Entrepreneurship and foreign craftsmanship, to date more than 70,000 businesses have been opened by foreign emigrants in Rome. A number that according to Confartigianato Roma would allow “the floatation of Roman entrepreneurship”. This is therefore based on a substitution effect that would be able to fill the gaps left by the retreat of local businesses.
This is what emerges from the research conducted on a reality that has become increasingly evident in recent years. Foreign entrepreneurship is taking off quickly, with growth figures constantly increasing, just think that in 2011 there were 42,093 activities in the area. About 15 foreign companies open for every 100 registered, of these, 70% are sole proprietorships and the majority of them are of non-EU origin.
Type of activities and services provided
In Rome, the greatest concentration of foreign activities is found in the eastern area with a percentage of 47%, strangely the center has the lowest figure with almost 12%. The main community to undertake a commercial activity in the capital is that of Bangladesh, followed by the Romanian, Chinese, Egyptian and finally the Moroccan community. Each foreign community excels in a particular work sector unlike the other.
The wholesale and retail sector, for example, appears to be a prerogative of all nationalities but in particular of Bangladesh which also prefers sectors relating to rental, travel agencies and support services. In the building and construction sector the presence of entrepreneurs from Romania is prevalent. On the other hand, China and Egypt excel in the catering and accommodation services sector. “The businesses managed by foreign entrepreneurs often operate only for the benefit of their compatriots – explains Confartigianato – others are” on the market “, other times, still, they operate in a gray area, from which they leave when they learn to deal with the rules competition or when they clash with bureaucracy “.
The general picture of foreign entrepreneurs
Who is the foreign entrepreneur and what is his commercial profile is also told by a 2019 Censis survey conducted at national level and on which Confartigianato also bases its research. 60% of businesses run by citizens of immigrant origin have been in business for more than three years. The turnover in the last three years is stable and growing. 76% say they are completely (21%) or partially (55%) satisfied with the performance of their business. 12% of foreign entrepreneurs have little knowledge of the Italian language, 24% barely sufficient. In their free time, 45% exclusively attend other foreign citizens.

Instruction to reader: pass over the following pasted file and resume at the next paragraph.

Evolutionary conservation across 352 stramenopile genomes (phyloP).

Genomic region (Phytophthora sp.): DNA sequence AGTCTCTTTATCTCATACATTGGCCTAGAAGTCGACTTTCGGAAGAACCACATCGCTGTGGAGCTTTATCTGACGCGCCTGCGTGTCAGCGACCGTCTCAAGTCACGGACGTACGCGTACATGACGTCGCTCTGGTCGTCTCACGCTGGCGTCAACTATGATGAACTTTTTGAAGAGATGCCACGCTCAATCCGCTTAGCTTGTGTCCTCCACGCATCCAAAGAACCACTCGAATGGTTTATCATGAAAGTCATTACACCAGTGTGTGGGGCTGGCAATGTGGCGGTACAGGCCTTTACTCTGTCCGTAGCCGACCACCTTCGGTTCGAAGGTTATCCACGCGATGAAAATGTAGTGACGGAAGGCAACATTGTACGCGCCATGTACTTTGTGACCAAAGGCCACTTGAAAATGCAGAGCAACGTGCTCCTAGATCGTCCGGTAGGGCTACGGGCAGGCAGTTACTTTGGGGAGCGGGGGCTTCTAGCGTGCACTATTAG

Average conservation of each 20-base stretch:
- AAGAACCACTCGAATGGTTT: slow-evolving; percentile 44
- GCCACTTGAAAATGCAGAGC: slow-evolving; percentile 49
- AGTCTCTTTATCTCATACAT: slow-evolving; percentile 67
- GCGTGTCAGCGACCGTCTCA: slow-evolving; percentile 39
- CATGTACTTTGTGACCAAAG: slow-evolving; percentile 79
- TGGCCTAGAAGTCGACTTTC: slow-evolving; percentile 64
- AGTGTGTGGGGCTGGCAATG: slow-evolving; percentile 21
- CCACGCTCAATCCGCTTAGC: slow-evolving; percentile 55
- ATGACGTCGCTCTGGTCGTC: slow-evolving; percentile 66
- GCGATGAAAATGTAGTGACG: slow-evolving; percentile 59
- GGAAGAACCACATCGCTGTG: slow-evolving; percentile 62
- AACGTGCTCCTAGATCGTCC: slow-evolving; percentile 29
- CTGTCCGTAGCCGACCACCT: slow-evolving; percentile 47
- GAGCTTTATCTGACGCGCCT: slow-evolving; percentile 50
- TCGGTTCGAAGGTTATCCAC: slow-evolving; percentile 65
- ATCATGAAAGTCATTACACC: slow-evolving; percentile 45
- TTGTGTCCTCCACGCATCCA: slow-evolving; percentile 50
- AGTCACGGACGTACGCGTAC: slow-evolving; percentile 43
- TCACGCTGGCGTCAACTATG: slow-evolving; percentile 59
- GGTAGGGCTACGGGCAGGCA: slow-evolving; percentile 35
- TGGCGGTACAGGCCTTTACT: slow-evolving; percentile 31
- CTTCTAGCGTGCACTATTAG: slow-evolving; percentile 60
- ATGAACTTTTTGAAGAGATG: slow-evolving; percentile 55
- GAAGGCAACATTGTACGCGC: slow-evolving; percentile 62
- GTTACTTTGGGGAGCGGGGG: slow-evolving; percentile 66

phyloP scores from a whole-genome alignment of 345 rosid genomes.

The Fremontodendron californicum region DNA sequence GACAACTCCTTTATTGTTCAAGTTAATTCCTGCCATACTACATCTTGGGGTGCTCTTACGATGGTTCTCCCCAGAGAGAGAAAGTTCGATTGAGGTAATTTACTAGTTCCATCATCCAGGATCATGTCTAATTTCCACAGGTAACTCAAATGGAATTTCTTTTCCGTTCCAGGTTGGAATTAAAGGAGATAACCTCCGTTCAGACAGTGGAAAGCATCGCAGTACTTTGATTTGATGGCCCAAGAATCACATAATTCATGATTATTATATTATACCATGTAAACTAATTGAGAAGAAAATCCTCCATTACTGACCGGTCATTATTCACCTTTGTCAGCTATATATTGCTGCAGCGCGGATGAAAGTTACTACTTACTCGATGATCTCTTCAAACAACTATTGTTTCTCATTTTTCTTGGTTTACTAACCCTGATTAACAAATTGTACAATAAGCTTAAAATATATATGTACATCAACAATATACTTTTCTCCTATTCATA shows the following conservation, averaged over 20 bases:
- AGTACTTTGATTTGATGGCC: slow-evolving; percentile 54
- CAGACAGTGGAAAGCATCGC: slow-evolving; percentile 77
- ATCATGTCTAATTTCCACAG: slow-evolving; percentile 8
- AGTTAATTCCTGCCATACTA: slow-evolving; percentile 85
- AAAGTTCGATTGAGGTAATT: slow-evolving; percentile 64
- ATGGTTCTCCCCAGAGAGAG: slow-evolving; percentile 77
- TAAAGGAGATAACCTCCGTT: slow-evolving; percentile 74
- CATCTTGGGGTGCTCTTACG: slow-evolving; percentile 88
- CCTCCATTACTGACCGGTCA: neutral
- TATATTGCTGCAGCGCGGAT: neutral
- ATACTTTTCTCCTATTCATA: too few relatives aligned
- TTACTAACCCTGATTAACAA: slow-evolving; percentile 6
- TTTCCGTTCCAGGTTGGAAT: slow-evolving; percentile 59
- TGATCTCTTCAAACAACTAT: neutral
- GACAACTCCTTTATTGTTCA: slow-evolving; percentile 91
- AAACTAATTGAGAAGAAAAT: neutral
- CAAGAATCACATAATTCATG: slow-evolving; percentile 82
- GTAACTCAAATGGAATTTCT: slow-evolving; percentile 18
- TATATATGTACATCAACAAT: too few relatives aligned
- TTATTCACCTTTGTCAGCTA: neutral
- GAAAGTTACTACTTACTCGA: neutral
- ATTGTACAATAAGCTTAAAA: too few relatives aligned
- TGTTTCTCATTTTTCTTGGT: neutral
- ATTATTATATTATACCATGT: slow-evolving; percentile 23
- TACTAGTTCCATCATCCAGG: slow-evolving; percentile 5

The main difficulties of the gap between foreigners and Italian bureaucracy
The services offered in the area to shorten the gap between migrants and information regarding the economic and bureaucratic aspects related to the start of a business, still play a marginal role. Only 8% of entrepreneurs started a business after attending training or qualification courses. 39% of aspiring foreign entrepreneurs make use of their savings derived from employee work, while 28% resort to loans obtained from friends and relatives; these “informal” financial methods are still very widespread.
“We are faced with the need, which cannot be postponed by now, to open a serious and structured confrontation with these new families of entrepreneurs and to support them in their needs – continues the Italian craft organization – filling the gaps that the institutions and actors present on the territory they have left up to now, getting lost in cultural difficulties, overlapping in the offer of services, little collaboration “.
Confartigianato Roma intervenes in this facilitation process, offering administrative, personal, credit services aimed at the target and strengthening the network of stakeholders potentially operating on the supply chain. “We have opened a” one stop shop “for immigrant entrepreneurs, concentrating in a single place, both physical and virtual, all the possible services they may need, summoning the forces of the territory who, like us, have taken act of a phenomenon that should not be opposed but supported, guided and, when borderline, channeled into the right tracks of legality, without neglecting also female entrepreneurship, to also support the processes of emancipation of women and give a concrete meaning to the word welcome “.
Finally Confartigianato concludes “This systemic modality of intervention must necessarily involve the third sector as well, presided over by our Social Promotion Agency, Ancos, led by the new President, Prof. Edoardo Schina. With Ancos we have activated various transversal projects, such as internships for the job placement of disadvantaged workers and the activation of an anti-usury counter aimed at providing immediate legal, fiscal and credit support to companies attacked by organized crime, especially those located in our Old Town”.